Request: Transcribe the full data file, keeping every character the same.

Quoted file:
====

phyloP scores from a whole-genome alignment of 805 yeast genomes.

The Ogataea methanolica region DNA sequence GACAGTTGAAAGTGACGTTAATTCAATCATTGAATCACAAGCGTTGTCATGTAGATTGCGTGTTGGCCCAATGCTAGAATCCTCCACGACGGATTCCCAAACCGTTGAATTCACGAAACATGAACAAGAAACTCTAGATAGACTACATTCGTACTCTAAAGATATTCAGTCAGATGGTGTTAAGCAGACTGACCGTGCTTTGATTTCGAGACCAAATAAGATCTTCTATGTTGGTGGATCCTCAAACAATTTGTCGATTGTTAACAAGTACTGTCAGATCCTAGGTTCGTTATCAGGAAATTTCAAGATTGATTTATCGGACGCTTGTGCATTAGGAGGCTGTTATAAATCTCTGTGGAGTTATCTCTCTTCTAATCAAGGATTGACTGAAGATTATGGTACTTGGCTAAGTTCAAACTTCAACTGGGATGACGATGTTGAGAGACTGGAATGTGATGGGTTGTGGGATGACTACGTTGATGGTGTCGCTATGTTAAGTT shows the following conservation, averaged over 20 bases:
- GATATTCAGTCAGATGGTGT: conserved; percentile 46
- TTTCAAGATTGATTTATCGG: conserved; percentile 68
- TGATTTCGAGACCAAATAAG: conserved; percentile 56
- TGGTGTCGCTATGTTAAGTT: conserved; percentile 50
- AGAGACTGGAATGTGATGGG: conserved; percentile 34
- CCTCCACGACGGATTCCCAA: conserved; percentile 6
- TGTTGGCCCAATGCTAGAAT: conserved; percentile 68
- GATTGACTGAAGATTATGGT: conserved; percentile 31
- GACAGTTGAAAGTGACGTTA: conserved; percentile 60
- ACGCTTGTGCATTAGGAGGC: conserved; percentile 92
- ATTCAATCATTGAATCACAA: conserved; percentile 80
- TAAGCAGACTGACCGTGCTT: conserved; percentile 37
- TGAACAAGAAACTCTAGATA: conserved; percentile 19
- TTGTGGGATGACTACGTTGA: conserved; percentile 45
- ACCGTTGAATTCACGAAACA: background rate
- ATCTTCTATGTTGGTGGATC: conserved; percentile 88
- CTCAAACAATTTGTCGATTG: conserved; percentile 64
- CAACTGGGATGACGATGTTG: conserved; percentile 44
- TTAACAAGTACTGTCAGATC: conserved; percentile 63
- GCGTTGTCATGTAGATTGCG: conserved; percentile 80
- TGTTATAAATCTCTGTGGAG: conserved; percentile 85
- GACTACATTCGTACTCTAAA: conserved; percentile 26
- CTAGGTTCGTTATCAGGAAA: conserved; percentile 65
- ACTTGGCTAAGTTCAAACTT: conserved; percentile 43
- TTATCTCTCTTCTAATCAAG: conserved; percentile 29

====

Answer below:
phyloP scores from a whole-genome alignment of 805 yeast genomes.

The Ogataea methanolica region DNA sequence GACAGTTGAAAGTGACGTTAATTCAATCATTGAATCACAAGCGTTGTCATGTAGATTGCGTGTTGGCCCAATGCTAGAATCCTCCACGACGGATTCCCAAACCGTTGAATTCACGAAACATGAACAAGAAACTCTAGATAGACTACATTCGTACTCTAAAGATATTCAGTCAGATGGTGTTAAGCAGACTGACCGTGCTTTGATTTCGAGACCAAATAAGATCTTCTATGTTGGTGGATCCTCAAACAATTTGTCGATTGTTAACAAGTACTGTCAGATCCTAGGTTCGTTATCAGGAAATTTCAAGATTGATTTATCGGACGCTTGTGCATTAGGAGGCTGTTATAAATCTCTGTGGAGTTATCTCTCTTCTAATCAAGGATTGACTGAAGATTATGGTACTTGGCTAAGTTCAAACTTCAACTGGGATGACGATGTTGAGAGACTGGAATGTGATGGGTTGTGGGATGACTACGTTGATGGTGTCGCTATGTTAAGTT shows the following conservation, averaged over 20 bases:
- GATATTCAGTCAGATGGTGT: conserved; percentile 46
- TTTCAAGATTGATTTATCGG: conserved; percentile 68
- TGATTTCGAGACCAAATAAG: conserved; percentile 56
- TGGTGTCGCTATGTTAAGTT: conserved; percentile 50
- AGAGACTGGAATGTGATGGG: conserved; percentile 34
- CCTCCACGACGGATTCCCAA: conserved; percentile 6
- TGTTGGCCCAATGCTAGAAT: conserved; percentile 68
- GATTGACTGAAGATTATGGT: conserved; percentile 31
- GACAGTTGAAAGTGACGTTA: conserved; percentile 60
- ACGCTTGTGCATTAGGAGGC: conserved; percentile 92
- ATTCAATCATTGAATCACAA: conserved; percentile 80
- TAAGCAGACTGACCGTGCTT: conserved; percentile 37
- TGAACAAGAAACTCTAGATA: conserved; percentile 19
- TTGTGGGATGACTACGTTGA: conserved; percentile 45
- ACCGTTGAATTCACGAAACA: background rate
- ATCTTCTATGTTGGTGGATC: conserved; percentile 88
- CTCAAACAATTTGTCGATTG: conserved; percentile 64
- CAACTGGGATGACGATGTTG: conserved; percentile 44
- TTAACAAGTACTGTCAGATC: conserved; percentile 63
- GCGTTGTCATGTAGATTGCG: conserved; percentile 80
- TGTTATAAATCTCTGTGGAG: conserved; percentile 85
- GACTACATTCGTACTCTAAA: conserved; percentile 26
- CTAGGTTCGTTATCAGGAAA: conserved; percentile 65
- ACTTGGCTAAGTTCAAACTT: conserved; percentile 43
- TTATCTCTCTTCTAATCAAG: conserved; percentile 29